A police officer who became an internet hit when he smashed a pensioner’s car window with his baton has been awarded £440,000 in compensation after claiming he was ridiculed out of his job.
PC Mike Baillon, 47, walked out saying that he had become a laughing stock among colleagues.
Footage of him hitting the disabled man’s vehicle 15 times was leaked on YouTube, where it became a global sensation.
The taxpayer-funded cash for constructive dismissal is the equivalent of 12 years’ salary for a PC on the highest pay grade and does not include legal costs. Critics will say it highlights an out-of-control compensation culture in policing.
In comparison, the 74-year-old man whose Range Rover was wrecked was given just £20,000. Robert Whatley said last night: ‘It’s totally unreasonable behaviour rewarded by a totally unreasonable pay-out.
‘PC Baillon’s behaviour was terrible to start with – but it is even worse that he has been given so much money.’
PC Baillon was one of two officers who pursued retired businessman Mr Whatley along country roads near Usk, South Wales, in 2009. The stroke victim was stopped for not wearing a seatbelt and drove away before officers finished speaking to him. They chased him for 17 minutes, then pulled over his £60,000 black car again.
Mr Whatley said he expected a knock on his window but instead PC Baillon attacked it with a metal baton while his colleague jumped on the bonnet and kicked through the windscreen. The police car’s dashboard camera showed PC Baillon running up to the driver’s door and smashing the window.
The officers were cleared of misconduct after an internal inquiry, but PC Baillon was removed from frontline duties because his mental state could have affected him in high-speed chases, a tribunal heard.
The Cardiff employment tribunal was told colleagues often brought up what became known as the ‘Whatley incident’.
Once, after police had to smash a suspect’s door down, a colleague told him: ‘It wasn’t a window.’
Mr Baillon told the tribunal his locker was defaced and he became a ‘laughing stock’ before taking sick leave and complaining to Gwent Police Authority.
The former traffic officer said: ‘Ridicule from colleagues was getting to me – it was every single day. They thought I had done wrong and I was lucky to have got away with it. I just wanted my closure.’
The tribunal heard he could have won £750,000 from his seven claims, including personal injury, injury to feelings and aggravating damages, but only one was upheld.
Mr Baillon, who has since set up a business selling wooden reindeer, was awarded almost £440,000 for loss of pension and earnings. The tax-free payment is the equivalent of 12 years’ salary for a PC on the highest basic pay of £36,519.
His solicitor criticised the Gwent force for ‘removing him from the job he loved’ in a ‘gross abuse of power’. Nick Smith said he ‘hung on for grim death’ but finally ‘snapped’ and quit.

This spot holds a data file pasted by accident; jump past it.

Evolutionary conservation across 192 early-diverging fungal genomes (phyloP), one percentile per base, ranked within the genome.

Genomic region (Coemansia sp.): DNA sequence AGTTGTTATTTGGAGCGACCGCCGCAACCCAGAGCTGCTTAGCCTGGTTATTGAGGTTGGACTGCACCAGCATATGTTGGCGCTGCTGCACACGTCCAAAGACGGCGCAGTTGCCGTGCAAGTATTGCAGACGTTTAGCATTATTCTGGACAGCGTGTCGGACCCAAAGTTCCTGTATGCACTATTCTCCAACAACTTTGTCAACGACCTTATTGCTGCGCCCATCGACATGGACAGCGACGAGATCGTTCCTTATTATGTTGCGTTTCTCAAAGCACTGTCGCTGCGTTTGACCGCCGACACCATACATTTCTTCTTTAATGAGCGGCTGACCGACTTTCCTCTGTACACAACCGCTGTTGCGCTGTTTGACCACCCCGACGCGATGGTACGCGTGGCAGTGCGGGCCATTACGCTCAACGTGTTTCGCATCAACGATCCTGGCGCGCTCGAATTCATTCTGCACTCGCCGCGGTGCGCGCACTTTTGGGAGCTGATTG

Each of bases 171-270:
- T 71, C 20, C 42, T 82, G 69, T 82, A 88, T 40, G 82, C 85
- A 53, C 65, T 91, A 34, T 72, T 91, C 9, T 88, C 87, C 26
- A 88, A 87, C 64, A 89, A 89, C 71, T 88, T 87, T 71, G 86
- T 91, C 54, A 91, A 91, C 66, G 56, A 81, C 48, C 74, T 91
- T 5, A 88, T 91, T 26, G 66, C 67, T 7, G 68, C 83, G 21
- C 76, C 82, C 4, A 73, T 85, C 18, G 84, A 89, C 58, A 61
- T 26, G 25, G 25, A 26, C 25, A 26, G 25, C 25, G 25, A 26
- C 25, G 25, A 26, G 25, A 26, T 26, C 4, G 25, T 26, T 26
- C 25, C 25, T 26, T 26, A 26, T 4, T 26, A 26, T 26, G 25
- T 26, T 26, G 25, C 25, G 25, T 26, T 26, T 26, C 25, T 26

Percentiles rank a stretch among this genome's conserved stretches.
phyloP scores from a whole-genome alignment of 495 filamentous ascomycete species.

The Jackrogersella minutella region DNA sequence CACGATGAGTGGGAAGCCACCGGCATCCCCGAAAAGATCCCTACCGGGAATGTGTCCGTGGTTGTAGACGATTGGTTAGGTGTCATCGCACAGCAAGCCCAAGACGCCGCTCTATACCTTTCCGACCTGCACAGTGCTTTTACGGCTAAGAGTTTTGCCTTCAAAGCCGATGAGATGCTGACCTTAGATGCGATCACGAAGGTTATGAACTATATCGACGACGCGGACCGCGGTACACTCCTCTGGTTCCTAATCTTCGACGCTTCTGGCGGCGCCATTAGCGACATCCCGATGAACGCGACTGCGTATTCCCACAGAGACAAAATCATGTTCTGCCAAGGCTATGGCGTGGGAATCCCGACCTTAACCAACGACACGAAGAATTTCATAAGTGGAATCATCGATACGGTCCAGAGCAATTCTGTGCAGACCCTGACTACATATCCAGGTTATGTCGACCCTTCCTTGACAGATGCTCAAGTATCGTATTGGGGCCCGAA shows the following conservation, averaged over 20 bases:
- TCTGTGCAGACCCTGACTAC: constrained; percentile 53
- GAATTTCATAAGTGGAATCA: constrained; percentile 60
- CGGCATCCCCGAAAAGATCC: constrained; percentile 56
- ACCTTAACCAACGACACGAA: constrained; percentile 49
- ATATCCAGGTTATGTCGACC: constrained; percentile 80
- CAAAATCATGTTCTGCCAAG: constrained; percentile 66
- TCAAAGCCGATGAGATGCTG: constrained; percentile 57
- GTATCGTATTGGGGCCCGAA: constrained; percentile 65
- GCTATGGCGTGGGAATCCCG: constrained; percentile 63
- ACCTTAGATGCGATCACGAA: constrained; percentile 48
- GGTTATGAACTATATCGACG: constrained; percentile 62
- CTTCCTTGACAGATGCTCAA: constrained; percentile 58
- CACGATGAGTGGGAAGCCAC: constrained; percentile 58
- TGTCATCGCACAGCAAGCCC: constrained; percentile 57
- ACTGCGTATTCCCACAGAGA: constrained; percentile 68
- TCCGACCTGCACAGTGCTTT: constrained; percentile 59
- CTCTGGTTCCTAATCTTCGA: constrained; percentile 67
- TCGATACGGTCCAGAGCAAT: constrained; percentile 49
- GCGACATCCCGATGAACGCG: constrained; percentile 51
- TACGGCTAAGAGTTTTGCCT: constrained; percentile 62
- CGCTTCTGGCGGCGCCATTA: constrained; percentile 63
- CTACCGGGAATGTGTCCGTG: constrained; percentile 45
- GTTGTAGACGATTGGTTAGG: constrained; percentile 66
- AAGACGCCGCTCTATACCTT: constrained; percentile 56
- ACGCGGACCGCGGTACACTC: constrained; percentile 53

He added: ‘We’re talking about a man who would have made sergeant. This was a man who had been wounded to his core by how he had been treated by his employers. What has made that worse is the disingenuous way the force has defended their actions.’
Mr Baillon, who served with Gwent for 16 years, said: ‘I would rather be driving police cars but I couldn’t accept the treatment.’
Mr Whatley was awarded £20,000 for the damage to his Range Rover, and ordered to pay £235 for speeding and failing to stop for police.
The payment is the latest huge police compensation claim. One Suffolk officer received more than £13,000 after hurting his big toe during safety training.
Norfolk PC Kelly Jones threatened to sue a garage owner after tripping over a kerb, but dropped her claim after a national outcry.
Home Secretary Theresa May has criticised ‘frivolous’ claims which she has said do not show ‘the sort of attitude’ officers should have.
But Tory MP David Davies, whose Monmouth constituency covers the scene of the incident, said that senior officers were to blame.
He said: ‘I don’t like to see big pay-outs of this kind, I think the whole thing should have been dealt with better by the police force.
‘There’s no doubt in my mind PC Baillon was unfairly treated and he should have been exonerated quicker. He was a good police officer and it was a shame he had to leave his job.
‘He was chasing after a vehicle which had refused to stop and he had every reason to think this was suspicious.’
Gwent Police said in a statement that it was disappointed with the outcome of the case.
Watch the full video here: http://www.exposedpolice.com/pc-mike-baillon-smashes-into-pensioners-car-in-line-for-six-figure-payout/
Read the full story at: http://www.dailymail.co.uk/news/article-2552186/Policeman-given-430-000-payout-humiliation-suffered-video-using-truncheon-smash-pensioners-window-went-viral-online.html